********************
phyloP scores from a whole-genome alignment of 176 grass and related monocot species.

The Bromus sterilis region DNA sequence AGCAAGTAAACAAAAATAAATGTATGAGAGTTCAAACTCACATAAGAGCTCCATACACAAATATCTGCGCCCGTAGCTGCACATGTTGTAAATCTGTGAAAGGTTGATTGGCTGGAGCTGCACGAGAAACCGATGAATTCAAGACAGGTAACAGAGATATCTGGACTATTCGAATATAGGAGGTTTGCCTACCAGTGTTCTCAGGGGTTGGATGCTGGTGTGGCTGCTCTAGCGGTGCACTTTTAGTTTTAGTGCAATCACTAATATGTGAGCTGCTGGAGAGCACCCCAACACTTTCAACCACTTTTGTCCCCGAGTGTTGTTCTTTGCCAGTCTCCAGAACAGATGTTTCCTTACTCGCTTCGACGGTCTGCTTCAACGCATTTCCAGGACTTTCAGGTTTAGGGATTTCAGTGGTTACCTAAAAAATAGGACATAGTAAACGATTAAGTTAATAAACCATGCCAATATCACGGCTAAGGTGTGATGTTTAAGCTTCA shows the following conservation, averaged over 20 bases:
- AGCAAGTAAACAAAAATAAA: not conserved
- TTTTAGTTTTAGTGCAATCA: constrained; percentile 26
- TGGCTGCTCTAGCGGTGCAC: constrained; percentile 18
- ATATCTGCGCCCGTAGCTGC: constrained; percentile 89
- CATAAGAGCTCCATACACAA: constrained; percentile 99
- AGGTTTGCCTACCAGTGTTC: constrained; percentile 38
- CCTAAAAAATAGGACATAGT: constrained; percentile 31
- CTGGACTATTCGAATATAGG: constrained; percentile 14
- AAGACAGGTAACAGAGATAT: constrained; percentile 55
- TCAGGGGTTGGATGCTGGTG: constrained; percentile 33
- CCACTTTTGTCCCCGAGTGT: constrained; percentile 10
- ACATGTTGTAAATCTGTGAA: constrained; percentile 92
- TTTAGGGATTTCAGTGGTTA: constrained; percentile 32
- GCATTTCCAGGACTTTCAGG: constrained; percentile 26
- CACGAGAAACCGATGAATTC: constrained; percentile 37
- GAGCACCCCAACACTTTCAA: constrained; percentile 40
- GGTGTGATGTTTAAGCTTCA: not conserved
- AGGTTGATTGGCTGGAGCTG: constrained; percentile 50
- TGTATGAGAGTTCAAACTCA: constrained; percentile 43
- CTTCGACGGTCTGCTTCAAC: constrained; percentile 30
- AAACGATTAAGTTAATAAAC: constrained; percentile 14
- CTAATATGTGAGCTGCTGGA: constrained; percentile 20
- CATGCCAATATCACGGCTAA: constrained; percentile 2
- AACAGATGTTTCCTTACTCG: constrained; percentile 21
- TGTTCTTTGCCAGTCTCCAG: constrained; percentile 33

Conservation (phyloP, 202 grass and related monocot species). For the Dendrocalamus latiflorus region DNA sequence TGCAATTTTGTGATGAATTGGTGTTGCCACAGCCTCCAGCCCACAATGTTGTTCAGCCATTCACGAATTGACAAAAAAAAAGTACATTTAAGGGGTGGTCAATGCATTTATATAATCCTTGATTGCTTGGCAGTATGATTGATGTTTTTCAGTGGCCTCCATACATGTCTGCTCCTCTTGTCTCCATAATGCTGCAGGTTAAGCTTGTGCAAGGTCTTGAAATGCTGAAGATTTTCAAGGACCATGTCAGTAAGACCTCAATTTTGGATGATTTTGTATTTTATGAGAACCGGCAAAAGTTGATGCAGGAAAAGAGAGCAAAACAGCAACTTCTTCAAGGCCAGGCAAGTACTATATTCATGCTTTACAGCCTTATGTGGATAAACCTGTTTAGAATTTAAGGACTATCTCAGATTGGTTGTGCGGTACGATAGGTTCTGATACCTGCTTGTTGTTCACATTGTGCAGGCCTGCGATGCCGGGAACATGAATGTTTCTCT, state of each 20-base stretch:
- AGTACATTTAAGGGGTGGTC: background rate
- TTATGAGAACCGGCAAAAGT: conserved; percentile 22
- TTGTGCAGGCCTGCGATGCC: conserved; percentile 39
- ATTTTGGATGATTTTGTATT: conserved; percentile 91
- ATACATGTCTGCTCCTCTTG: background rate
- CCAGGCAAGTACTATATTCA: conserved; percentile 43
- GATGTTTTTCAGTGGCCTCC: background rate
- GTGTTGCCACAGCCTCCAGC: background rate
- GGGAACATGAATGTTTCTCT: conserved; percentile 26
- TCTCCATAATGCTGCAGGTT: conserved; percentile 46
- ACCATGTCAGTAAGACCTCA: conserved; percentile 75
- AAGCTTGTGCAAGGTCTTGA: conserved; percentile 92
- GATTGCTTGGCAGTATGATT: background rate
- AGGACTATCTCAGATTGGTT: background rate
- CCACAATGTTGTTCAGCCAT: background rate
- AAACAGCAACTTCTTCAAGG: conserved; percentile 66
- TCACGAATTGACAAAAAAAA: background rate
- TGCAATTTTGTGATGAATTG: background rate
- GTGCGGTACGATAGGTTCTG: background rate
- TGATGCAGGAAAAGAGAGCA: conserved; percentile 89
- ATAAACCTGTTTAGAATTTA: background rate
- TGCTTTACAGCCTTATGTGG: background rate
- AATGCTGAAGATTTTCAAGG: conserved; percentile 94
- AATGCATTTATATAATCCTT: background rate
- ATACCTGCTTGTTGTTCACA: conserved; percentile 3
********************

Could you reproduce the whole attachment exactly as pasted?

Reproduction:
phyloP scores from a whole-genome alignment of 176 grass and related monocot species.

The Bromus sterilis region DNA sequence AGCAAGTAAACAAAAATAAATGTATGAGAGTTCAAACTCACATAAGAGCTCCATACACAAATATCTGCGCCCGTAGCTGCACATGTTGTAAATCTGTGAAAGGTTGATTGGCTGGAGCTGCACGAGAAACCGATGAATTCAAGACAGGTAACAGAGATATCTGGACTATTCGAATATAGGAGGTTTGCCTACCAGTGTTCTCAGGGGTTGGATGCTGGTGTGGCTGCTCTAGCGGTGCACTTTTAGTTTTAGTGCAATCACTAATATGTGAGCTGCTGGAGAGCACCCCAACACTTTCAACCACTTTTGTCCCCGAGTGTTGTTCTTTGCCAGTCTCCAGAACAGATGTTTCCTTACTCGCTTCGACGGTCTGCTTCAACGCATTTCCAGGACTTTCAGGTTTAGGGATTTCAGTGGTTACCTAAAAAATAGGACATAGTAAACGATTAAGTTAATAAACCATGCCAATATCACGGCTAAGGTGTGATGTTTAAGCTTCA shows the following conservation, averaged over 20 bases:
- AGCAAGTAAACAAAAATAAA: not conserved
- TTTTAGTTTTAGTGCAATCA: constrained; percentile 26
- TGGCTGCTCTAGCGGTGCAC: constrained; percentile 18
- ATATCTGCGCCCGTAGCTGC: constrained; percentile 89
- CATAAGAGCTCCATACACAA: constrained; percentile 99
- AGGTTTGCCTACCAGTGTTC: constrained; percentile 38
- CCTAAAAAATAGGACATAGT: constrained; percentile 31
- CTGGACTATTCGAATATAGG: constrained; percentile 14
- AAGACAGGTAACAGAGATAT: constrained; percentile 55
- TCAGGGGTTGGATGCTGGTG: constrained; percentile 33
- CCACTTTTGTCCCCGAGTGT: constrained; percentile 10
- ACATGTTGTAAATCTGTGAA: constrained; percentile 92
- TTTAGGGATTTCAGTGGTTA: constrained; percentile 32
- GCATTTCCAGGACTTTCAGG: constrained; percentile 26
- CACGAGAAACCGATGAATTC: constrained; percentile 37
- GAGCACCCCAACACTTTCAA: constrained; percentile 40
- GGTGTGATGTTTAAGCTTCA: not conserved
- AGGTTGATTGGCTGGAGCTG: constrained; percentile 50
- TGTATGAGAGTTCAAACTCA: constrained; percentile 43
- CTTCGACGGTCTGCTTCAAC: constrained; percentile 30
- AAACGATTAAGTTAATAAAC: constrained; percentile 14
- CTAATATGTGAGCTGCTGGA: constrained; percentile 20
- CATGCCAATATCACGGCTAA: constrained; percentile 2
- AACAGATGTTTCCTTACTCG: constrained; percentile 21
- TGTTCTTTGCCAGTCTCCAG: constrained; percentile 33

Conservation (phyloP, 202 grass and related monocot species). For the Dendrocalamus latiflorus region DNA sequence TGCAATTTTGTGATGAATTGGTGTTGCCACAGCCTCCAGCCCACAATGTTGTTCAGCCATTCACGAATTGACAAAAAAAAAGTACATTTAAGGGGTGGTCAATGCATTTATATAATCCTTGATTGCTTGGCAGTATGATTGATGTTTTTCAGTGGCCTCCATACATGTCTGCTCCTCTTGTCTCCATAATGCTGCAGGTTAAGCTTGTGCAAGGTCTTGAAATGCTGAAGATTTTCAAGGACCATGTCAGTAAGACCTCAATTTTGGATGATTTTGTATTTTATGAGAACCGGCAAAAGTTGATGCAGGAAAAGAGAGCAAAACAGCAACTTCTTCAAGGCCAGGCAAGTACTATATTCATGCTTTACAGCCTTATGTGGATAAACCTGTTTAGAATTTAAGGACTATCTCAGATTGGTTGTGCGGTACGATAGGTTCTGATACCTGCTTGTTGTTCACATTGTGCAGGCCTGCGATGCCGGGAACATGAATGTTTCTCT, state of each 20-base stretch:
- AGTACATTTAAGGGGTGGTC: background rate
- TTATGAGAACCGGCAAAAGT: conserved; percentile 22
- TTGTGCAGGCCTGCGATGCC: conserved; percentile 39
- ATTTTGGATGATTTTGTATT: conserved; percentile 91
- ATACATGTCTGCTCCTCTTG: background rate
- CCAGGCAAGTACTATATTCA: conserved; percentile 43
- GATGTTTTTCAGTGGCCTCC: background rate
- GTGTTGCCACAGCCTCCAGC: background rate
- GGGAACATGAATGTTTCTCT: conserved; percentile 26
- TCTCCATAATGCTGCAGGTT: conserved; percentile 46
- ACCATGTCAGTAAGACCTCA: conserved; percentile 75
- AAGCTTGTGCAAGGTCTTGA: conserved; percentile 92
- GATTGCTTGGCAGTATGATT: background rate
- AGGACTATCTCAGATTGGTT: background rate
- CCACAATGTTGTTCAGCCAT: background rate
- AAACAGCAACTTCTTCAAGG: conserved; percentile 66
- TCACGAATTGACAAAAAAAA: background rate
- TGCAATTTTGTGATGAATTG: background rate
- GTGCGGTACGATAGGTTCTG: background rate
- TGATGCAGGAAAAGAGAGCA: conserved; percentile 89
- ATAAACCTGTTTAGAATTTA: background rate
- TGCTTTACAGCCTTATGTGG: background rate
- AATGCTGAAGATTTTCAAGG: conserved; percentile 94
- AATGCATTTATATAATCCTT: background rate
- ATACCTGCTTGTTGTTCACA: conserved; percentile 3